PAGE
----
of atoms. (laughs) I'm pretty sure I don't even need to debate that one. It must be fairly
clear to you already. But we can have concepts about the world because of atoms. There's
a fixed number of atoms and elements, and they each behave with particular properties.
The reason that I can look at a forest and categorize the vertical, thick-skinned, inside
plants as trees is because the atoms which go to make up those trees are common between
the trees. See, I mean generally, it's kinda cool about the mind and reality, that the
highest abstractions within our own mind are directly related to the base division of matter
down at the atomic (possibly, I don't know the subatomic) level. So because trees are
composed of similar atoms, they appear in a similar way to us through the evidence of
our senses. We can categorize a bunch of trees as a forest, or a group of trees, or whatever
we want to call it, because the atoms which go to make up each one of those trees is very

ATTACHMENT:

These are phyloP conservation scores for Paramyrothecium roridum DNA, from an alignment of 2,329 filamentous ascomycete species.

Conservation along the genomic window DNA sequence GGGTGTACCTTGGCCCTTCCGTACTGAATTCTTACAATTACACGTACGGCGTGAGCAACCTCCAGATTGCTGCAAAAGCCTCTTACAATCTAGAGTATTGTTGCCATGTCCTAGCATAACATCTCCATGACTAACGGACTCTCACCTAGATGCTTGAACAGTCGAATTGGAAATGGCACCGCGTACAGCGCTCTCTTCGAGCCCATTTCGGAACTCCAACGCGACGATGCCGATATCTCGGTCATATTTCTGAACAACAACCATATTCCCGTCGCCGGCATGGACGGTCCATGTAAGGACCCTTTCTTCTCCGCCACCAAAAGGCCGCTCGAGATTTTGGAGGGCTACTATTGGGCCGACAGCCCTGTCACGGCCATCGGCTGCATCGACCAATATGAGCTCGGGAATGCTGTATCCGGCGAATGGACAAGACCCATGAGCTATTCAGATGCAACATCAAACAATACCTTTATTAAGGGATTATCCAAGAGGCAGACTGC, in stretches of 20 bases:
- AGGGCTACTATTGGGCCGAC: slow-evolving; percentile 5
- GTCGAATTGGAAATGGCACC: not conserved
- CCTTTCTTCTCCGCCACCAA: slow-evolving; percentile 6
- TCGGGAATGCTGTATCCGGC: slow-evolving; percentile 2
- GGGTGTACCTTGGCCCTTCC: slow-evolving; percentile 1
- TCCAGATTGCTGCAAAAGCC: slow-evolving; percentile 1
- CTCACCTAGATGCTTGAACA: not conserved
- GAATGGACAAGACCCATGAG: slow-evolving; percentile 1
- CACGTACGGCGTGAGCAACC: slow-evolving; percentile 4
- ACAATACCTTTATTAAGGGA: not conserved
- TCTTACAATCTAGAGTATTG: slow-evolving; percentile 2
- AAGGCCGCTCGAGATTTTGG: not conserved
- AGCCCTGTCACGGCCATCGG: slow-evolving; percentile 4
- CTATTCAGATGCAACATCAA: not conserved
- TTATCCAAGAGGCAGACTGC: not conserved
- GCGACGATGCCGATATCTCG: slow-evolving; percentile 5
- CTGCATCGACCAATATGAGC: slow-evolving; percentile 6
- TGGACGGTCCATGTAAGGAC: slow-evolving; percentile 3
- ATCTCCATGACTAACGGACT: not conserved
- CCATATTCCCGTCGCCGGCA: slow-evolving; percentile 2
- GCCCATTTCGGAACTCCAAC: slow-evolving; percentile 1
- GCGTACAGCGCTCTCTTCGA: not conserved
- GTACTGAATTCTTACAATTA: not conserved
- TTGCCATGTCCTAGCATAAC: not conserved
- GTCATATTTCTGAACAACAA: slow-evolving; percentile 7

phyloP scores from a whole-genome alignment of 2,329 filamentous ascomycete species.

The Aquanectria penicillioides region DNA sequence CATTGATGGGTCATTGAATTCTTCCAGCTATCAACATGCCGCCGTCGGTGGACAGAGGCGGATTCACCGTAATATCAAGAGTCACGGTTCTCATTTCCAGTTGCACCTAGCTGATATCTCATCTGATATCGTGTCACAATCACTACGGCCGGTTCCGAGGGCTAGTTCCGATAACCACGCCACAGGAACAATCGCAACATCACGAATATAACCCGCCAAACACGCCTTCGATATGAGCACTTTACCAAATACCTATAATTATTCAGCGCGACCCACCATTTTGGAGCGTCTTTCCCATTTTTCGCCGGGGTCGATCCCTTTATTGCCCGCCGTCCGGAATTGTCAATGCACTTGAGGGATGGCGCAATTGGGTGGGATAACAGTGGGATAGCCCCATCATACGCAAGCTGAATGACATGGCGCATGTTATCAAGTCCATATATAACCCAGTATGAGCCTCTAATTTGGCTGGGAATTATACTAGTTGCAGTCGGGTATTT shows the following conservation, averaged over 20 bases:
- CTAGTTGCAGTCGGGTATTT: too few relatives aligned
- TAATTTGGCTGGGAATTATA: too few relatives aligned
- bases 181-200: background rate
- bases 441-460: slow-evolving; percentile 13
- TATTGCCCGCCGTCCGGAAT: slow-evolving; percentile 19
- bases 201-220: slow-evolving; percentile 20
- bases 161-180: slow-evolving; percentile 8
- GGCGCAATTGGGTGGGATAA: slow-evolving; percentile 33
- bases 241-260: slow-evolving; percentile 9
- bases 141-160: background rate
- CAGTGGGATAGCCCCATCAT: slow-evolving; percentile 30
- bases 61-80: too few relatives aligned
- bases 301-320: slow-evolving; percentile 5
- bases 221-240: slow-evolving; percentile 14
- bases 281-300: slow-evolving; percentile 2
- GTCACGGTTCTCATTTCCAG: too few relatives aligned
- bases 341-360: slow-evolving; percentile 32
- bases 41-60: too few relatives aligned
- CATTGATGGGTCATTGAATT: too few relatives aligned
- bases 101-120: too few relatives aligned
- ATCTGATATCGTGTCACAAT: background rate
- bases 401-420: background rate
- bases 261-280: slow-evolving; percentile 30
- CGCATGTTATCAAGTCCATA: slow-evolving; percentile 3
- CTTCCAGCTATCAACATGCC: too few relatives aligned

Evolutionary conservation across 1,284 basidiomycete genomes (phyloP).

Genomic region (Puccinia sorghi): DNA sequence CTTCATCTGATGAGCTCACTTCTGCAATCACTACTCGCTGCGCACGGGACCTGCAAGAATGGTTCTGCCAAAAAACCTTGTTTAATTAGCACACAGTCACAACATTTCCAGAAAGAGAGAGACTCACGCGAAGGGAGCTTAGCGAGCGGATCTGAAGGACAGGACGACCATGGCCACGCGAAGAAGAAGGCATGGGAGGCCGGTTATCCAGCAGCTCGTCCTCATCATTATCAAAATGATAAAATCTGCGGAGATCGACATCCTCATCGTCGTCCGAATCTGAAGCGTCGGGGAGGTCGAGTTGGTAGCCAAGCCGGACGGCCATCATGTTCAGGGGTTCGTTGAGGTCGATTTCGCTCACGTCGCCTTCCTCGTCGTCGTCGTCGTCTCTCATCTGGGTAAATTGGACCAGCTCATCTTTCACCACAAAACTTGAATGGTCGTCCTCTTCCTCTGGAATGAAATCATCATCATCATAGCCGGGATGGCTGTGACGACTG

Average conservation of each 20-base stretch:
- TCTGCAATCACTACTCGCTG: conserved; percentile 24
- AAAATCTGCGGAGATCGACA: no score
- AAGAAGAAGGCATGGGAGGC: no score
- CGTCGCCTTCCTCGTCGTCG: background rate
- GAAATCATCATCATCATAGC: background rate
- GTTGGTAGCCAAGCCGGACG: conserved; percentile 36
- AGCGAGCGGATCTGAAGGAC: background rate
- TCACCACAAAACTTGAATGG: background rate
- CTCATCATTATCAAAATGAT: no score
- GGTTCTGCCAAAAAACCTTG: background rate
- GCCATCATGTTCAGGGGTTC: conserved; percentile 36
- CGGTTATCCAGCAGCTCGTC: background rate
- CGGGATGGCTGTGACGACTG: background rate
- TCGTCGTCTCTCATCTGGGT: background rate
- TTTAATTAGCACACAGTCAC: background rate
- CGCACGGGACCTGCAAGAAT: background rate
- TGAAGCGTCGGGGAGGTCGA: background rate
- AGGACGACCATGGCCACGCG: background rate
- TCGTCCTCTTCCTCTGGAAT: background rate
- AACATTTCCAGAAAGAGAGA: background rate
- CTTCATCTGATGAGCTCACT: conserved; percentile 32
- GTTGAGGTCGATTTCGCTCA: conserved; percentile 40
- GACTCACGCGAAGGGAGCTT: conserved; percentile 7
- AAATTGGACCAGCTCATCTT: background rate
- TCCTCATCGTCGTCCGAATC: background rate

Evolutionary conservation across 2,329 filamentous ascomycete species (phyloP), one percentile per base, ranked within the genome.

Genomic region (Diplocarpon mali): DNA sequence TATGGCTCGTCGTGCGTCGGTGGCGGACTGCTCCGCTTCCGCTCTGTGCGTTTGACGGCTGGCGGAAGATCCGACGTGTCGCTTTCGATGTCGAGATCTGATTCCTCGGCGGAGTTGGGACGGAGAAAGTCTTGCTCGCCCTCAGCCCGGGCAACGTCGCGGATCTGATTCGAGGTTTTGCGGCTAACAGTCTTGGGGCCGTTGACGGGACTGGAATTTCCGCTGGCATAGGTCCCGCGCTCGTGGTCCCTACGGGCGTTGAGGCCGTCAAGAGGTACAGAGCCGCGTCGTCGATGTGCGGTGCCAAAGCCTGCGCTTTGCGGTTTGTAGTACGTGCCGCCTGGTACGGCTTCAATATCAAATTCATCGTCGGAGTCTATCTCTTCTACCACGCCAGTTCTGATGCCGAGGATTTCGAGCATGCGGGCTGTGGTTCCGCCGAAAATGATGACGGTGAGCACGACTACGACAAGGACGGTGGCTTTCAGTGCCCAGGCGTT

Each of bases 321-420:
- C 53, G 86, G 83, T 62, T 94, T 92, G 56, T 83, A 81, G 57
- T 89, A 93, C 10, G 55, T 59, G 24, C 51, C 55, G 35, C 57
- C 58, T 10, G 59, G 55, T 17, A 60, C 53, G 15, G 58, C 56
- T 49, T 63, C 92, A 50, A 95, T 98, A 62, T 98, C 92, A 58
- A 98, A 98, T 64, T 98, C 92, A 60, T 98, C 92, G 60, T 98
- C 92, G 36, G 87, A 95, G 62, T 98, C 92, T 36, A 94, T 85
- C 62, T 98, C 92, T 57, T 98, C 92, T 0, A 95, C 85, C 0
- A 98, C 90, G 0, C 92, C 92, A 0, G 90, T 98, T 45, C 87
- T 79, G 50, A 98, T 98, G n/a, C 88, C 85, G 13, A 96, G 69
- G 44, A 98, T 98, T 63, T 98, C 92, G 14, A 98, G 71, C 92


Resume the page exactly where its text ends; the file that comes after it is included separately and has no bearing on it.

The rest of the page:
much in common with the atoms that go to make up other trees. The atoms that go to make
up a tangerine are similar to the atoms that go and make up an orange, and therefore we
can call them in the citrus family, etc.
When we have concepts at the highest level, really what we're fundamentally doing is,
we're organizing atoms. We're building the base properties of matter and energy and organizing
them within our own mind.
If we look at the concept "light-emitting," well we have the sun, which is currently lighting